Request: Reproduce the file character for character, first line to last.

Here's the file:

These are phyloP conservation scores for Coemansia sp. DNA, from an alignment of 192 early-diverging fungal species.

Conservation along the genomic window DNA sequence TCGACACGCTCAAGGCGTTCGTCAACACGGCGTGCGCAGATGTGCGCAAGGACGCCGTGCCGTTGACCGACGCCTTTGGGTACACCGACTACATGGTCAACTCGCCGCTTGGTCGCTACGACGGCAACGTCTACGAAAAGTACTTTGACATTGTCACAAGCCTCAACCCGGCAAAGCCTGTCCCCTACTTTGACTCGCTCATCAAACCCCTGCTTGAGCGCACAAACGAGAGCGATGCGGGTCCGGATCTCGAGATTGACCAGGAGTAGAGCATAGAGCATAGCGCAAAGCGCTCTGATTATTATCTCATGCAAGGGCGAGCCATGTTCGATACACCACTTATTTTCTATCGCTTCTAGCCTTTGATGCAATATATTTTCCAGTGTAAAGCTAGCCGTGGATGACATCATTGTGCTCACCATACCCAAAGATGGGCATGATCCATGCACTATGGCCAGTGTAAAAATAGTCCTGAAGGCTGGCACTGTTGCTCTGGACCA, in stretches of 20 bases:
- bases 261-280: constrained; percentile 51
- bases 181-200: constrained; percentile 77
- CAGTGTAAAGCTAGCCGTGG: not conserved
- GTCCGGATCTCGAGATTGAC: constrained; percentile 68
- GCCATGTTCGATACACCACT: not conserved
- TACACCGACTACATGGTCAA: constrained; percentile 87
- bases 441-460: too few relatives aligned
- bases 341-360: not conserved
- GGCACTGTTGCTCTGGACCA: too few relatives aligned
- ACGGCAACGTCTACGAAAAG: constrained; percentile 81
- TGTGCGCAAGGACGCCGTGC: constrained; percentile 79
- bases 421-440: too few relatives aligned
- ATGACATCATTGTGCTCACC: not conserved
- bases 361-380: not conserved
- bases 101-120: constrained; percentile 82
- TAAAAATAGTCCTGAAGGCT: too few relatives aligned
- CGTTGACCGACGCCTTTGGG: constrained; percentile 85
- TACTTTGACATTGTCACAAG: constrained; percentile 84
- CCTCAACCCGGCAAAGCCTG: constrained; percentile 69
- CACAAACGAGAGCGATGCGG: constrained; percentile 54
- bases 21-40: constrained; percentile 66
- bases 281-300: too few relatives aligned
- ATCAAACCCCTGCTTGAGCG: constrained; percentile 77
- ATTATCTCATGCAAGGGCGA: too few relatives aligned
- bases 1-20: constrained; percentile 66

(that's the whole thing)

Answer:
These are phyloP conservation scores for Coemansia sp. DNA, from an alignment of 192 early-diverging fungal species.

Conservation along the genomic window DNA sequence TCGACACGCTCAAGGCGTTCGTCAACACGGCGTGCGCAGATGTGCGCAAGGACGCCGTGCCGTTGACCGACGCCTTTGGGTACACCGACTACATGGTCAACTCGCCGCTTGGTCGCTACGACGGCAACGTCTACGAAAAGTACTTTGACATTGTCACAAGCCTCAACCCGGCAAAGCCTGTCCCCTACTTTGACTCGCTCATCAAACCCCTGCTTGAGCGCACAAACGAGAGCGATGCGGGTCCGGATCTCGAGATTGACCAGGAGTAGAGCATAGAGCATAGCGCAAAGCGCTCTGATTATTATCTCATGCAAGGGCGAGCCATGTTCGATACACCACTTATTTTCTATCGCTTCTAGCCTTTGATGCAATATATTTTCCAGTGTAAAGCTAGCCGTGGATGACATCATTGTGCTCACCATACCCAAAGATGGGCATGATCCATGCACTATGGCCAGTGTAAAAATAGTCCTGAAGGCTGGCACTGTTGCTCTGGACCA, in stretches of 20 bases:
- bases 261-280: constrained; percentile 51
- bases 181-200: constrained; percentile 77
- CAGTGTAAAGCTAGCCGTGG: not conserved
- GTCCGGATCTCGAGATTGAC: constrained; percentile 68
- GCCATGTTCGATACACCACT: not conserved
- TACACCGACTACATGGTCAA: constrained; percentile 87
- bases 441-460: too few relatives aligned
- bases 341-360: not conserved
- GGCACTGTTGCTCTGGACCA: too few relatives aligned
- ACGGCAACGTCTACGAAAAG: constrained; percentile 81
- TGTGCGCAAGGACGCCGTGC: constrained; percentile 79
- bases 421-440: too few relatives aligned
- ATGACATCATTGTGCTCACC: not conserved
- bases 361-380: not conserved
- bases 101-120: constrained; percentile 82
- TAAAAATAGTCCTGAAGGCT: too few relatives aligned
- CGTTGACCGACGCCTTTGGG: constrained; percentile 85
- TACTTTGACATTGTCACAAG: constrained; percentile 84
- CCTCAACCCGGCAAAGCCTG: constrained; percentile 69
- CACAAACGAGAGCGATGCGG: constrained; percentile 54
- bases 21-40: constrained; percentile 66
- bases 281-300: too few relatives aligned
- ATCAAACCCCTGCTTGAGCG: constrained; percentile 77
- ATTATCTCATGCAAGGGCGA: too few relatives aligned
- bases 1-20: constrained; percentile 66